Mortality among High Risk Patients with Acute Myocardial Infarction Admitted to U.S. Teaching-Intensive Hospitals in July: A Retrospective Observational Study
Background—Studies of whether inpatient mortality in U.S. teaching hospitals rises in July as a result of organizational disruption and relative inexperience of new physicians ('July effect') find small and mixed results, perhaps because study populations primarily include low-risk inpatients whose mortality outcomes are unlikely to exhibit a July effect.
Methods and Results—Using the U.S. Nationwide Inpatient sample, we estimated difference-in-difference models of mortality, percutaneous coronary intervention (PCI) rates, and bleeding complication rates, for high and low risk patients with acute myocardial infarction (AMI) admitted to 98 teaching-intensive and 1353 non-teaching-intensive hospitals during May and July 2002 to 2008. Among patients in the top quartile of predicted AMI mortality (high risk), adjusted mortality was lower in May than July in teaching-intensive hospitals (18.8% in May, 22.7% in July, p<0.01), but similar in non-teaching-intensive hospitals (22.5% in May, 22.8% in July, p=0.70). Among patients in the lowest three quartiles of predicted AMI mortality (low risk), adjusted mortality was similar in May and July in both teaching-intensive hospitals (2.1% in May, 1.9% in July, p=0.45) and non-teaching-intensive hospitals (2.7% in May, 2.8% in July, p=0.21). Differences in PCI and bleeding complication rates could not explain the observed July mortality effect among high risk patients.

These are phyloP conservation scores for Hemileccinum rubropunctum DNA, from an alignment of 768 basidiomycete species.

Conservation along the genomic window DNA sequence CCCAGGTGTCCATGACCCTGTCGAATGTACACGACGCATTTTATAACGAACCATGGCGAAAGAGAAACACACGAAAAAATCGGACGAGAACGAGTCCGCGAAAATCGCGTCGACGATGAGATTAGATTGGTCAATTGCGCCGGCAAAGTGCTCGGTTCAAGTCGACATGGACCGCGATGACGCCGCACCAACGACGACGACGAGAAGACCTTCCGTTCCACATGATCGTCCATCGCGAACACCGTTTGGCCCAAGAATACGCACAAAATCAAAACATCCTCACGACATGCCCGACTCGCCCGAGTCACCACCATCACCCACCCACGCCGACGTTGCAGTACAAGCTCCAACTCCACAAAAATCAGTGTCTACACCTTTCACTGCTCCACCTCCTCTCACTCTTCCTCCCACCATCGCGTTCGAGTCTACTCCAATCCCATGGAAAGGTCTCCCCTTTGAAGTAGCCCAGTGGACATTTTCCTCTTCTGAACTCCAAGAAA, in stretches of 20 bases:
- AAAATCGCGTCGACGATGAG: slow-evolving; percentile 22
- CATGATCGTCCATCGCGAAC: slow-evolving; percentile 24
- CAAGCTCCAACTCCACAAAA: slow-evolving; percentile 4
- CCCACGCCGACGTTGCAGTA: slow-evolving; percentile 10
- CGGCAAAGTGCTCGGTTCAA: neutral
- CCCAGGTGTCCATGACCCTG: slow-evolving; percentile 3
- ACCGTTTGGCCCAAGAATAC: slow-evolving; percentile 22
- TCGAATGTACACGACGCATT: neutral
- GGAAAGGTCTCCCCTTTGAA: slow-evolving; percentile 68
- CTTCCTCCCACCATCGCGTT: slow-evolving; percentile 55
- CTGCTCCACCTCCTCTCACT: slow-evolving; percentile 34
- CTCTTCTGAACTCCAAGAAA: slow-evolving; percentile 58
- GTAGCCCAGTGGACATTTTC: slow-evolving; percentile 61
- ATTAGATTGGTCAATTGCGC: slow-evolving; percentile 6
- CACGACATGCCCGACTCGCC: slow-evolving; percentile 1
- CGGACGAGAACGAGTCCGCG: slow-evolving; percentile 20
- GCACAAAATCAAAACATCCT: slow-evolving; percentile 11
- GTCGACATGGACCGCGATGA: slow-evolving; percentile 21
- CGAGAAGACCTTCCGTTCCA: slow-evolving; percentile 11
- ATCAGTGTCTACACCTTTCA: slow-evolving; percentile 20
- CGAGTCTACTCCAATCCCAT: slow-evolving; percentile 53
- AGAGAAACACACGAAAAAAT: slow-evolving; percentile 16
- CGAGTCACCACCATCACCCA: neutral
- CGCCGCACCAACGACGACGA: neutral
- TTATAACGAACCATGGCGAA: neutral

Conclusions—High risk AMI patients experience similar mortality in teaching- and non-teaching-intensive hospitals in July, but lower mortality in teaching-intensive hospitals in May. Low risk patients experience no such "July effect" in teaching-intensive hospitals.
- Received May 28, 2013.
- Revision received October 2, 2013.
- Accepted October 7, 2013.